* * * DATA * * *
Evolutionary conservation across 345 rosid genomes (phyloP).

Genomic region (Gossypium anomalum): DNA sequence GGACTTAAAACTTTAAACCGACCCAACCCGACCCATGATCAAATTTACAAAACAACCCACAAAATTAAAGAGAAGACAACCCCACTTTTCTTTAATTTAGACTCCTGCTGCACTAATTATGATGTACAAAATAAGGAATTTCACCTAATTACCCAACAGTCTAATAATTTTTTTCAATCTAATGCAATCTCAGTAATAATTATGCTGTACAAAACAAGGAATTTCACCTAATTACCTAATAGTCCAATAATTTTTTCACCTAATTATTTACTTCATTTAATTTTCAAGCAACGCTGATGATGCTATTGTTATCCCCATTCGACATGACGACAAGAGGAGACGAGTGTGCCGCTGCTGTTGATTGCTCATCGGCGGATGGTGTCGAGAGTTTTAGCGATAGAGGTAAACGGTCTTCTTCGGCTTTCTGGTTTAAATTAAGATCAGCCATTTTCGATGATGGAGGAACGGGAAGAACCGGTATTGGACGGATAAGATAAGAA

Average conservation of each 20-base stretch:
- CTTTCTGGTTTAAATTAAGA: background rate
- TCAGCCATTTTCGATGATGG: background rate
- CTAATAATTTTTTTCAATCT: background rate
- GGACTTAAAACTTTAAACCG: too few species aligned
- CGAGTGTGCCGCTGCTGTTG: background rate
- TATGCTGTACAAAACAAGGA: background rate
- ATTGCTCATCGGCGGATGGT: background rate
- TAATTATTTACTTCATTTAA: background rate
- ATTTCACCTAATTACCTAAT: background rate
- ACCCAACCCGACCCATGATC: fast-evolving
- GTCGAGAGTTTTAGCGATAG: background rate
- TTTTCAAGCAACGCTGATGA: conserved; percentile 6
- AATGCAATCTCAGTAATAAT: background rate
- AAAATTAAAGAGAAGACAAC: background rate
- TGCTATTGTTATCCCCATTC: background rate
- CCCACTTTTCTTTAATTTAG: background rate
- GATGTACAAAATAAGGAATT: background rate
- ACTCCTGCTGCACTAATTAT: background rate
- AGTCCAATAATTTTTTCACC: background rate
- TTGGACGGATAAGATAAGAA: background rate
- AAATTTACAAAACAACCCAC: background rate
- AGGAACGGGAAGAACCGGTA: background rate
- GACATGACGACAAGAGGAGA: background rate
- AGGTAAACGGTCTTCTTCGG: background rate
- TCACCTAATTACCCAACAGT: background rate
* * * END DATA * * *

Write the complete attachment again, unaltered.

Evolutionary conservation across 345 rosid genomes (phyloP).

Genomic region (Gossypium anomalum): DNA sequence GGACTTAAAACTTTAAACCGACCCAACCCGACCCATGATCAAATTTACAAAACAACCCACAAAATTAAAGAGAAGACAACCCCACTTTTCTTTAATTTAGACTCCTGCTGCACTAATTATGATGTACAAAATAAGGAATTTCACCTAATTACCCAACAGTCTAATAATTTTTTTCAATCTAATGCAATCTCAGTAATAATTATGCTGTACAAAACAAGGAATTTCACCTAATTACCTAATAGTCCAATAATTTTTTCACCTAATTATTTACTTCATTTAATTTTCAAGCAACGCTGATGATGCTATTGTTATCCCCATTCGACATGACGACAAGAGGAGACGAGTGTGCCGCTGCTGTTGATTGCTCATCGGCGGATGGTGTCGAGAGTTTTAGCGATAGAGGTAAACGGTCTTCTTCGGCTTTCTGGTTTAAATTAAGATCAGCCATTTTCGATGATGGAGGAACGGGAAGAACCGGTATTGGACGGATAAGATAAGAA

Average conservation of each 20-base stretch:
- CTTTCTGGTTTAAATTAAGA: background rate
- TCAGCCATTTTCGATGATGG: background rate
- CTAATAATTTTTTTCAATCT: background rate
- GGACTTAAAACTTTAAACCG: too few species aligned
- CGAGTGTGCCGCTGCTGTTG: background rate
- TATGCTGTACAAAACAAGGA: background rate
- ATTGCTCATCGGCGGATGGT: background rate
- TAATTATTTACTTCATTTAA: background rate
- ATTTCACCTAATTACCTAAT: background rate
- ACCCAACCCGACCCATGATC: fast-evolving
- GTCGAGAGTTTTAGCGATAG: background rate
- TTTTCAAGCAACGCTGATGA: conserved; percentile 6
- AATGCAATCTCAGTAATAAT: background rate
- AAAATTAAAGAGAAGACAAC: background rate
- TGCTATTGTTATCCCCATTC: background rate
- CCCACTTTTCTTTAATTTAG: background rate
- GATGTACAAAATAAGGAATT: background rate
- ACTCCTGCTGCACTAATTAT: background rate
- AGTCCAATAATTTTTTCACC: background rate
- TTGGACGGATAAGATAAGAA: background rate
- AAATTTACAAAACAACCCAC: background rate
- AGGAACGGGAAGAACCGGTA: background rate
- GACATGACGACAAGAGGAGA: background rate
- AGGTAAACGGTCTTCTTCGG: background rate
- TCACCTAATTACCCAACAGT: background rate